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Gareth is an Australian who has lived in JiangSu, SuZhou (Heaven on Earth) for a few years - he is a keen observer of the Chinese people, Chinese culture and the changes that are occurring in China at break-neck speed. He can often be found on his a nightly 'perch' in front of his bar in the famous Bar Street in Suzhou, talking to the locals in his bad Mandarin, teaching the 'flower-selling girls' English, eating street food and smiling at the local chengguan (neighbourhood police). Gareth also has several other businesses in China around Business and English training. His experiences have been varied and interesting and his years in China have taught him to be wary of promises but excited about prospects, not a bad situation to be in!
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Secrets Learned in School. Pt1    

By Garreth Humphris
2749 Views | 5 Comments | 11/11/2010 2:23:11 PM
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I love the way that little things in China seem to escalate into fully-fledged philosophical discourse in China so when a ‘common’ thing happened to me last week I decided not to ‘ignore’ it like I usually do, but to seek a deeper meaning.. so here goes!

As an English Language trainer in China I often come across people who, for all intents and purposes, speak exceptional English but claim that their ‘communication’ is poor.

To set the scene - I was doing an annoying ‘freebee’ for the training centre I was selling my soul to for a few weeks…they call it a ‘demonstration class’ which means you get a few students in that are looking to see if they will part with 20,000rmb for an English language training course – I hate them (the classes, not the students!) because I am not being paid for them, the students are usually sitting through the 15th one trying to get as much ‘free English lessons’ as they can and the weather outside was bad and I wanted to go home and go to sleep!!!

So, when I heard “My communication is poor’, I pounced, like a rabid crocodile onto this concept!!!

Now, I can honestly tell you, my Chinese is atrociously bad by any measure – after 8 years living in China I can identify a chair, a table and a glass but not anything written in a Chinese Restaurant Menu… I can ask for beer, water and icecream but not assistance, directions or the time of day! I have myself to blame, insisting on English-speaking staff, never attending lessons and living in a city where the dialect spoken is so sing-song and far away from Mandarin, you may as well be living in a different country altogether.

Yes, my Chinese is bad but I would never openly say this – in front of other people, I’m stoic and resolute. “My Chinese is good!!!”

I was a little puzzled by this apparent lack in self confidence of my Chinese students, after all they are highly educated and have lots of experience technically and working in foreign companies with foreign bosses – is it the Chinese cultural situation of deflecting compliments, or is there something deeper?

Now, I am not a linguist or a researcher and my interest in these things is curiosity (in trying to learn Chinese language myself) rather than pure academic endeavor, so I will outline some thoughts and feelings after finding some reading ‘online’ about Chinese culture and speaking with some of my students about this apparent ‘lack of self-confidence in their abilities’.

So after the ensuing ‘My English Communication is poor’ comment, I did a bit of a brainstorm with the students to try to work out which areas of English they had troubles with so we might be able to work on them more – the biggest one was ‘Business Communication”.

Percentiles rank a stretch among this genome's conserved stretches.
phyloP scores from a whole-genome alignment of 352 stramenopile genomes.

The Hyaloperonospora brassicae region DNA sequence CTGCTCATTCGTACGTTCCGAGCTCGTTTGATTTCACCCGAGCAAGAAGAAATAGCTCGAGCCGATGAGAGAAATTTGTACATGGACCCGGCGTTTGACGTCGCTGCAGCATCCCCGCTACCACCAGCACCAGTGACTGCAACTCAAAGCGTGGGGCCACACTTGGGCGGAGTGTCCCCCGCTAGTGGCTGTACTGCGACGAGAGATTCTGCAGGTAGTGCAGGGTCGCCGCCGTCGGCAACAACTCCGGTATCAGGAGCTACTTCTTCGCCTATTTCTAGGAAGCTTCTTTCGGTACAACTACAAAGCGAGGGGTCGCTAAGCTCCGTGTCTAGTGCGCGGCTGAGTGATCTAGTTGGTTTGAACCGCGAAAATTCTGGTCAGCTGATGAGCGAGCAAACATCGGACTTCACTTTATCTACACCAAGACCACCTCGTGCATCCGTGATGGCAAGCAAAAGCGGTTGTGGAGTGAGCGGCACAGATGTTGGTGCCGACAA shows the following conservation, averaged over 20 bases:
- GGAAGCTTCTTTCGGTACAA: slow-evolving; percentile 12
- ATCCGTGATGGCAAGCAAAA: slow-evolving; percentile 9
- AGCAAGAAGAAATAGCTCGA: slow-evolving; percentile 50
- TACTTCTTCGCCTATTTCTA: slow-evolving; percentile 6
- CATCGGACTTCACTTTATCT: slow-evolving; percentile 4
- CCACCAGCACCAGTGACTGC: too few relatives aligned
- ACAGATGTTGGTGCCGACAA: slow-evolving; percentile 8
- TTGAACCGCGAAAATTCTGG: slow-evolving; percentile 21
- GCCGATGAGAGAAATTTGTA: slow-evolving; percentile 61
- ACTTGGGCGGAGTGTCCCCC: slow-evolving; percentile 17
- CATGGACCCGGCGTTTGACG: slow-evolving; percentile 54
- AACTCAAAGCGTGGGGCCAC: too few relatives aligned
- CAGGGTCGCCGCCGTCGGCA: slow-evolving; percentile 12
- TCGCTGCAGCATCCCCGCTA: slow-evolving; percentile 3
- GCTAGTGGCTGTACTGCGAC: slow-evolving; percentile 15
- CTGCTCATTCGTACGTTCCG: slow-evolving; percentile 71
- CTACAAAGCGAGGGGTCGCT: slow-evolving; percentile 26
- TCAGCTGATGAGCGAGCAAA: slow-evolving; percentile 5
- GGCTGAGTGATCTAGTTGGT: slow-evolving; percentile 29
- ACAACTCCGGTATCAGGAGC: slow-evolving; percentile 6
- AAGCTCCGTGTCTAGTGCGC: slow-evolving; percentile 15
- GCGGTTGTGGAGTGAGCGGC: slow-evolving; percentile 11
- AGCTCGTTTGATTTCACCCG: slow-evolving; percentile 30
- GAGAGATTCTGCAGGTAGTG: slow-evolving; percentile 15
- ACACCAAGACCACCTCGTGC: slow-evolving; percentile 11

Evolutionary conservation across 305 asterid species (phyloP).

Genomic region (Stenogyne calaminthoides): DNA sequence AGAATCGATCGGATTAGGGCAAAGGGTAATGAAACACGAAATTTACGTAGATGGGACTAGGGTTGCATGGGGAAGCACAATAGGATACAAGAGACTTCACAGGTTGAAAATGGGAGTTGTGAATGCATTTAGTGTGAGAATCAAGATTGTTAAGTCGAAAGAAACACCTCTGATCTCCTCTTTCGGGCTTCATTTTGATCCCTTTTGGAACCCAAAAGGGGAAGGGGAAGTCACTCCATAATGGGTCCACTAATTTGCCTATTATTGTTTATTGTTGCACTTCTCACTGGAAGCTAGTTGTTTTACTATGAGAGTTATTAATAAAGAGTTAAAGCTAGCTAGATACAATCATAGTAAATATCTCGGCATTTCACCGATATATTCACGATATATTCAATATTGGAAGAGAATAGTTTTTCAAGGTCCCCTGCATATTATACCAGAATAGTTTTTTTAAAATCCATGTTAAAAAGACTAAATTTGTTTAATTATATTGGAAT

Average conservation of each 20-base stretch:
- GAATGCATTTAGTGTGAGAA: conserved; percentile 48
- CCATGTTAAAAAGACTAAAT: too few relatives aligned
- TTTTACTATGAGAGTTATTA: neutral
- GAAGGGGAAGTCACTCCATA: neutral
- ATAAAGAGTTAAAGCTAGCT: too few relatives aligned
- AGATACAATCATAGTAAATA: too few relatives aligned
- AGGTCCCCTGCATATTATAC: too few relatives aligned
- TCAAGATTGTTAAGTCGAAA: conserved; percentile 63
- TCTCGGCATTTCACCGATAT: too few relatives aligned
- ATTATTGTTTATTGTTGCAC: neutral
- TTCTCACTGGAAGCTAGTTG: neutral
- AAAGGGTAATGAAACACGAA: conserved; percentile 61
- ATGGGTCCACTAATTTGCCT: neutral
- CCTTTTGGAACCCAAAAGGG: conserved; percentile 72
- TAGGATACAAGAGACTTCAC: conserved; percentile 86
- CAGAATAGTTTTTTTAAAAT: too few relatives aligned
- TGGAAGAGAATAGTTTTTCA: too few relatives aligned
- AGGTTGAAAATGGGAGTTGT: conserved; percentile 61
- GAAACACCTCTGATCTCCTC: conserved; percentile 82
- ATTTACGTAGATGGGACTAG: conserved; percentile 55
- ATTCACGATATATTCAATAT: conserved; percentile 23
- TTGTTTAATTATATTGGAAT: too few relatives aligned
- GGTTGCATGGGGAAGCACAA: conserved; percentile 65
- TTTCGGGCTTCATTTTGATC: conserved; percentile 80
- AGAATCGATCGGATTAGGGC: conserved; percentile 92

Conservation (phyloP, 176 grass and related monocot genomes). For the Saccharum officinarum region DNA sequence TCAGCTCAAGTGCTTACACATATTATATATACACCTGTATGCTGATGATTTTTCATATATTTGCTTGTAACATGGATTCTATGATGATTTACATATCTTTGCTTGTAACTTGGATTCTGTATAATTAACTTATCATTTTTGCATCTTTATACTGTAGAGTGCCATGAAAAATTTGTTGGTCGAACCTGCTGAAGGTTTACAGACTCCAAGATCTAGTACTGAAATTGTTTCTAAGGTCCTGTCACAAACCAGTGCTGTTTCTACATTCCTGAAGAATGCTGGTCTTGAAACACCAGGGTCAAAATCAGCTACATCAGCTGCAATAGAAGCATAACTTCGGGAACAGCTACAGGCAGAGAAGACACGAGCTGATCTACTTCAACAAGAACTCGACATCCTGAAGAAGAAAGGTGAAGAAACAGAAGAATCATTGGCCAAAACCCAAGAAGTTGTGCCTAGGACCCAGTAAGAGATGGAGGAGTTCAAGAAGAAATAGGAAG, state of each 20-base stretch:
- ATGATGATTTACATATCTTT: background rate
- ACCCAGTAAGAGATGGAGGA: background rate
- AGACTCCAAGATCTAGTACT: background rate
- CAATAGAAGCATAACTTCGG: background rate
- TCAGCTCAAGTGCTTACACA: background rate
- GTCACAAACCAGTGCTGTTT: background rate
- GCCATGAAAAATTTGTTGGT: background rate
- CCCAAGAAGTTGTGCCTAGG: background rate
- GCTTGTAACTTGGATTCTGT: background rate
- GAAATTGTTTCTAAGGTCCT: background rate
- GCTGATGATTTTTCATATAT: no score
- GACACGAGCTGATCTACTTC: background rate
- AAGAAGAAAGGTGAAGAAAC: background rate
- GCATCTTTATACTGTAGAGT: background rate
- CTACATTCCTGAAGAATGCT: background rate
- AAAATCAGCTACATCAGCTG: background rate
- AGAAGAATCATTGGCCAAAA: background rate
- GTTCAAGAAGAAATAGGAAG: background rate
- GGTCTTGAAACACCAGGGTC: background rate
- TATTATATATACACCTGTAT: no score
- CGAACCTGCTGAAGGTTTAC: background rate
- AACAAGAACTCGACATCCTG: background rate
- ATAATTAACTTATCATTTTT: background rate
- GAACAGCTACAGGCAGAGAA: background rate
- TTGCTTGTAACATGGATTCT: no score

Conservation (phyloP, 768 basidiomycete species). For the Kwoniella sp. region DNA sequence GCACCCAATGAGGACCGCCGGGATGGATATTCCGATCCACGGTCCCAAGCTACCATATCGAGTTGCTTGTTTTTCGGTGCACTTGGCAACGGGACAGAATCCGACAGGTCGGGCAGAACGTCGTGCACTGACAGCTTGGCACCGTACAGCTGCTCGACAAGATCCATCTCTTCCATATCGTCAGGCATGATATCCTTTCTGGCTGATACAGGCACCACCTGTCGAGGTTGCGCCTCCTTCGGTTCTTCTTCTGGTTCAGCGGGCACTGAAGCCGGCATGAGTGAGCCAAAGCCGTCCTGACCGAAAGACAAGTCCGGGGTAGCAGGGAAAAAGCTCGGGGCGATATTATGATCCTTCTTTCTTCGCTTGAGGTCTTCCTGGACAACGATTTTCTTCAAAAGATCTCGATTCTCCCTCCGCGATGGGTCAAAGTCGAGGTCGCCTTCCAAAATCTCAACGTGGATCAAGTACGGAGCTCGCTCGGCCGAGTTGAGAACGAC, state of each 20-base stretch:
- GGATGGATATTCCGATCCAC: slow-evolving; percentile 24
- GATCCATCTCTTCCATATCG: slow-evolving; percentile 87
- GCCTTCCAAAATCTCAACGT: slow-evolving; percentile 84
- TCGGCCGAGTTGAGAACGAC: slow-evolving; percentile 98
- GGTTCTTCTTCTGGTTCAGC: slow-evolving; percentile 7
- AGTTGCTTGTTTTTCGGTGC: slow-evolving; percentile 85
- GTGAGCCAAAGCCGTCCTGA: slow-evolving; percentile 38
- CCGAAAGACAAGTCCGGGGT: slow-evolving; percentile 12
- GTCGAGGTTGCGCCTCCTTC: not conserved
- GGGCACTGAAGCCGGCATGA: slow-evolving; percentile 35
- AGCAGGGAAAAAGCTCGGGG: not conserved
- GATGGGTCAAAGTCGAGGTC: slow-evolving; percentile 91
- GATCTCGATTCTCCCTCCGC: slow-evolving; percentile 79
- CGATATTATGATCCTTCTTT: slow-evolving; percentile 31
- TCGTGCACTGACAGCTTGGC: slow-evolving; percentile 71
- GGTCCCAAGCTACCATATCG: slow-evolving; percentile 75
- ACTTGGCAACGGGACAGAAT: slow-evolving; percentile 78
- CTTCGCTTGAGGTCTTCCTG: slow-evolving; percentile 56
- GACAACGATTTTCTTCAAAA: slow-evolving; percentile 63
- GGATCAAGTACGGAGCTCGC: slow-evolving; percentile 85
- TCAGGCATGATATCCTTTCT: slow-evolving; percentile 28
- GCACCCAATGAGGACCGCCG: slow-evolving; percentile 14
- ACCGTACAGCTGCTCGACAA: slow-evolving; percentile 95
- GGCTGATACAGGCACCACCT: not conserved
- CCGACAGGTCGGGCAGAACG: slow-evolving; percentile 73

“Easy”, I said, “just tell me some examples that perplex you and I’ll try to help you ‘script’ some of the common examples you will find in this case” (yes, I did say perplex!)

The answer – “I don’t understand communication!”

“What?,” I said, cocking an eyebrow learily, “That’s what we are doing now isn’t it???”

Answer “Now we’re just talking!!!”

Now I could have just left it there thinking that my Chinese students were just playing games with linguistic symantics, but tired from constantly trying to understand this, I thought I should at least try to find out the difference from a Chinese student’s perspective – and herein lies the story!!!

Apparantly, there is no direct translation for the English word ‘communication’.

Some people use the word ‘gou tong; 沟通’ meaning ‘to connect or to link up’, whereas others use ‘jiao liu; 交流’ meaning ‘to exchange’ or ‘chuan bo; 传播’ meaning ‘to propogate or spread’. So, I guess if I am chuan bo-ing you, I’m giving you some gossip or some propaganda but hopefully we can get the goutong-ing happening to get some meaningful dialogue!

More interestingly, the students suggested that there are people who have the ‘gift of talking’ or ‘neng shuo; 能说’ and people who are skillful at speaking or ‘hui shuo, 会说’ and unless you are specifically known for these talents, you might consider yourself to be ‘persona incommunicado’.

Apparently Da Shan (that annoyingly excellent Chinese-speaking Canadian that puts all other foreigners to shame with his witty Beijing repartee - I have never envied the Canadians before, but I envy him!!) has lots of neng shuo, but I have none!!!

Of course, to say that Chinese people don’t communicate is just ridiculous because like the rest of us in the world they have daily arguments, discuss about life, negotiate for objects, do business and everything else!! But to Chinese people, this is ‘talk’ and not ‘communication’ - a hierarchy of communication – you have ‘meaningful communication’ and ‘talking’!

I had come across this before actually, in discussions with business people and politicians I had noticed a ‘secret language’ that I had assumed was some haughty attempt to define oneself from others by the language style chosen. A bit like the difference between ‘the Queen’s English’ and my ‘Australian strine’ or putting on ‘airs and graces’ at opportune moments to appear ‘dignified and refined’.

But in fact, from my discussions with the students, I was wrong, and this ‘secret language’ is something akin to a language of diplomacy; strengthening relationships and offering inducement and critique in the form of good-natured, idiom-laced non-specific banter. There is no room for argumentative or confrontational types of language here. It is a form of verbal ‘guanxi’ based on hierarchy and role – known broadly as li, 礼 (ritual or ceremonial propriety) – in effect, doing what is proper and correct with the right people in the appropriate relationships – and trying to establish and maintain a state of harmony (he, 和) while doing this.